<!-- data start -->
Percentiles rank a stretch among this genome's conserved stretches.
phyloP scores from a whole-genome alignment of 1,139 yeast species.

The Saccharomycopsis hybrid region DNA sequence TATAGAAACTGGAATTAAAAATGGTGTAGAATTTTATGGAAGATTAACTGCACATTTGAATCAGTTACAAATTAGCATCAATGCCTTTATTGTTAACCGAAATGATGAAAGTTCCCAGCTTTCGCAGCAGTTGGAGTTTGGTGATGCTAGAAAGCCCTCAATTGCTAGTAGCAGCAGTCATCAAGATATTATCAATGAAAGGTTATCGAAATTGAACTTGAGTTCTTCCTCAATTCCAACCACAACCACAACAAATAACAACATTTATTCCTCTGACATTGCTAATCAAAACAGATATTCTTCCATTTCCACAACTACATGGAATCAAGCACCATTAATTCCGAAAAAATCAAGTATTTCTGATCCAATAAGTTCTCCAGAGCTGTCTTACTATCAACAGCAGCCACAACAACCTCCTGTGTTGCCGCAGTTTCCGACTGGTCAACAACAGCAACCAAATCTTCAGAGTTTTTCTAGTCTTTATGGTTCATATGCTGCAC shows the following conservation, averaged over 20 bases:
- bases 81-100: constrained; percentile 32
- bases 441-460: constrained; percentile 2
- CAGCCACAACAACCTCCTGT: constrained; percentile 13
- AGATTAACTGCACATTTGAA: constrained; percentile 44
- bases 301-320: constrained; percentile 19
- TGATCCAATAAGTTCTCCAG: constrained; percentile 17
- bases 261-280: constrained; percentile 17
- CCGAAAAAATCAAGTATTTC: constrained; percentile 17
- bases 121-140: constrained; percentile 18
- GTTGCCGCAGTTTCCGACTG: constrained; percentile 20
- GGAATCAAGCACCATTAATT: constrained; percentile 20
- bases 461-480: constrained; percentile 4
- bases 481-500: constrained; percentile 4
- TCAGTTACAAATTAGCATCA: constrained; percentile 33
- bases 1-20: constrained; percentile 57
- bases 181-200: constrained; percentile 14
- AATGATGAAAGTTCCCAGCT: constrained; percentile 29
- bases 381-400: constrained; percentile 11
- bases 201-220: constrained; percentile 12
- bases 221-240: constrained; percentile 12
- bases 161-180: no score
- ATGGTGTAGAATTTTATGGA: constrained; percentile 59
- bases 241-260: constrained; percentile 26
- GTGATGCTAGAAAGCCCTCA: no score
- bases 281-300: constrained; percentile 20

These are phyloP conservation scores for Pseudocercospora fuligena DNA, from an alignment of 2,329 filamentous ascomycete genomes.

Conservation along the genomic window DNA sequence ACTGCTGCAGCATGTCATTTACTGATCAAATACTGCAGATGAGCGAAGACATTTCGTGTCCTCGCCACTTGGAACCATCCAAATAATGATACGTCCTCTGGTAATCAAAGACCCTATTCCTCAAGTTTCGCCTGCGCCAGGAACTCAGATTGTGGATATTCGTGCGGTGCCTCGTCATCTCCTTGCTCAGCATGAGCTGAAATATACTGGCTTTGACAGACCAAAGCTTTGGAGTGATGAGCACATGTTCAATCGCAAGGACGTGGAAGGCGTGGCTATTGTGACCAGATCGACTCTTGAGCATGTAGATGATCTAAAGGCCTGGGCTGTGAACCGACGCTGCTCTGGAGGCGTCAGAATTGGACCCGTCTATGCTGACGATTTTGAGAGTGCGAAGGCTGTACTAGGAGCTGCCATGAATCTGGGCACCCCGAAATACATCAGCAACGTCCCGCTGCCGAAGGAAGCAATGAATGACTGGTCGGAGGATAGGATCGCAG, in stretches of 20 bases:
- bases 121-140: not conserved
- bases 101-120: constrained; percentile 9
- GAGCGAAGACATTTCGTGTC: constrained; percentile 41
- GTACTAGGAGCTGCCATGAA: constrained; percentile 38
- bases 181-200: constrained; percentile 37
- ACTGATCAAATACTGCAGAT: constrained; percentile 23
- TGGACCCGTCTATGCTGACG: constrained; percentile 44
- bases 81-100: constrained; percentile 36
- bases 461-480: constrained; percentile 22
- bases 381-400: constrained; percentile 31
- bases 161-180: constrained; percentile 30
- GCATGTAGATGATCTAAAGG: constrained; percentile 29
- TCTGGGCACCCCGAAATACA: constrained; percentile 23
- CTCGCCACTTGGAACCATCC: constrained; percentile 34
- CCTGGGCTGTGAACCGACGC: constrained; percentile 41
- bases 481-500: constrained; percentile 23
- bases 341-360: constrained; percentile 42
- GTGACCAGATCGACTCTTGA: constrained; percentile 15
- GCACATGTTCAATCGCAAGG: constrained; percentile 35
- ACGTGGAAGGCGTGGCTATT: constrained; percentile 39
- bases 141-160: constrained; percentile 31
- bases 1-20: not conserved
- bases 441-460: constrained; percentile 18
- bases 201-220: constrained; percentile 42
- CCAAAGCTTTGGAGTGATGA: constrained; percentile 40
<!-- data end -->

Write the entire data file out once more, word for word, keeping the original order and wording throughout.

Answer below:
Percentiles rank a stretch among this genome's conserved stretches.
phyloP scores from a whole-genome alignment of 1,139 yeast species.

The Saccharomycopsis hybrid region DNA sequence TATAGAAACTGGAATTAAAAATGGTGTAGAATTTTATGGAAGATTAACTGCACATTTGAATCAGTTACAAATTAGCATCAATGCCTTTATTGTTAACCGAAATGATGAAAGTTCCCAGCTTTCGCAGCAGTTGGAGTTTGGTGATGCTAGAAAGCCCTCAATTGCTAGTAGCAGCAGTCATCAAGATATTATCAATGAAAGGTTATCGAAATTGAACTTGAGTTCTTCCTCAATTCCAACCACAACCACAACAAATAACAACATTTATTCCTCTGACATTGCTAATCAAAACAGATATTCTTCCATTTCCACAACTACATGGAATCAAGCACCATTAATTCCGAAAAAATCAAGTATTTCTGATCCAATAAGTTCTCCAGAGCTGTCTTACTATCAACAGCAGCCACAACAACCTCCTGTGTTGCCGCAGTTTCCGACTGGTCAACAACAGCAACCAAATCTTCAGAGTTTTTCTAGTCTTTATGGTTCATATGCTGCAC shows the following conservation, averaged over 20 bases:
- bases 81-100: constrained; percentile 32
- bases 441-460: constrained; percentile 2
- CAGCCACAACAACCTCCTGT: constrained; percentile 13
- AGATTAACTGCACATTTGAA: constrained; percentile 44
- bases 301-320: constrained; percentile 19
- TGATCCAATAAGTTCTCCAG: constrained; percentile 17
- bases 261-280: constrained; percentile 17
- CCGAAAAAATCAAGTATTTC: constrained; percentile 17
- bases 121-140: constrained; percentile 18
- GTTGCCGCAGTTTCCGACTG: constrained; percentile 20
- GGAATCAAGCACCATTAATT: constrained; percentile 20
- bases 461-480: constrained; percentile 4
- bases 481-500: constrained; percentile 4
- TCAGTTACAAATTAGCATCA: constrained; percentile 33
- bases 1-20: constrained; percentile 57
- bases 181-200: constrained; percentile 14
- AATGATGAAAGTTCCCAGCT: constrained; percentile 29
- bases 381-400: constrained; percentile 11
- bases 201-220: constrained; percentile 12
- bases 221-240: constrained; percentile 12
- bases 161-180: no score
- ATGGTGTAGAATTTTATGGA: constrained; percentile 59
- bases 241-260: constrained; percentile 26
- GTGATGCTAGAAAGCCCTCA: no score
- bases 281-300: constrained; percentile 20

These are phyloP conservation scores for Pseudocercospora fuligena DNA, from an alignment of 2,329 filamentous ascomycete genomes.

Conservation along the genomic window DNA sequence ACTGCTGCAGCATGTCATTTACTGATCAAATACTGCAGATGAGCGAAGACATTTCGTGTCCTCGCCACTTGGAACCATCCAAATAATGATACGTCCTCTGGTAATCAAAGACCCTATTCCTCAAGTTTCGCCTGCGCCAGGAACTCAGATTGTGGATATTCGTGCGGTGCCTCGTCATCTCCTTGCTCAGCATGAGCTGAAATATACTGGCTTTGACAGACCAAAGCTTTGGAGTGATGAGCACATGTTCAATCGCAAGGACGTGGAAGGCGTGGCTATTGTGACCAGATCGACTCTTGAGCATGTAGATGATCTAAAGGCCTGGGCTGTGAACCGACGCTGCTCTGGAGGCGTCAGAATTGGACCCGTCTATGCTGACGATTTTGAGAGTGCGAAGGCTGTACTAGGAGCTGCCATGAATCTGGGCACCCCGAAATACATCAGCAACGTCCCGCTGCCGAAGGAAGCAATGAATGACTGGTCGGAGGATAGGATCGCAG, in stretches of 20 bases:
- bases 121-140: not conserved
- bases 101-120: constrained; percentile 9
- GAGCGAAGACATTTCGTGTC: constrained; percentile 41
- GTACTAGGAGCTGCCATGAA: constrained; percentile 38
- bases 181-200: constrained; percentile 37
- ACTGATCAAATACTGCAGAT: constrained; percentile 23
- TGGACCCGTCTATGCTGACG: constrained; percentile 44
- bases 81-100: constrained; percentile 36
- bases 461-480: constrained; percentile 22
- bases 381-400: constrained; percentile 31
- bases 161-180: constrained; percentile 30
- GCATGTAGATGATCTAAAGG: constrained; percentile 29
- TCTGGGCACCCCGAAATACA: constrained; percentile 23
- CTCGCCACTTGGAACCATCC: constrained; percentile 34
- CCTGGGCTGTGAACCGACGC: constrained; percentile 41
- bases 481-500: constrained; percentile 23
- bases 341-360: constrained; percentile 42
- GTGACCAGATCGACTCTTGA: constrained; percentile 15
- GCACATGTTCAATCGCAAGG: constrained; percentile 35
- ACGTGGAAGGCGTGGCTATT: constrained; percentile 39
- bases 141-160: constrained; percentile 31
- bases 1-20: not conserved
- bases 441-460: constrained; percentile 18
- bases 201-220: constrained; percentile 42
- CCAAAGCTTTGGAGTGATGA: constrained; percentile 40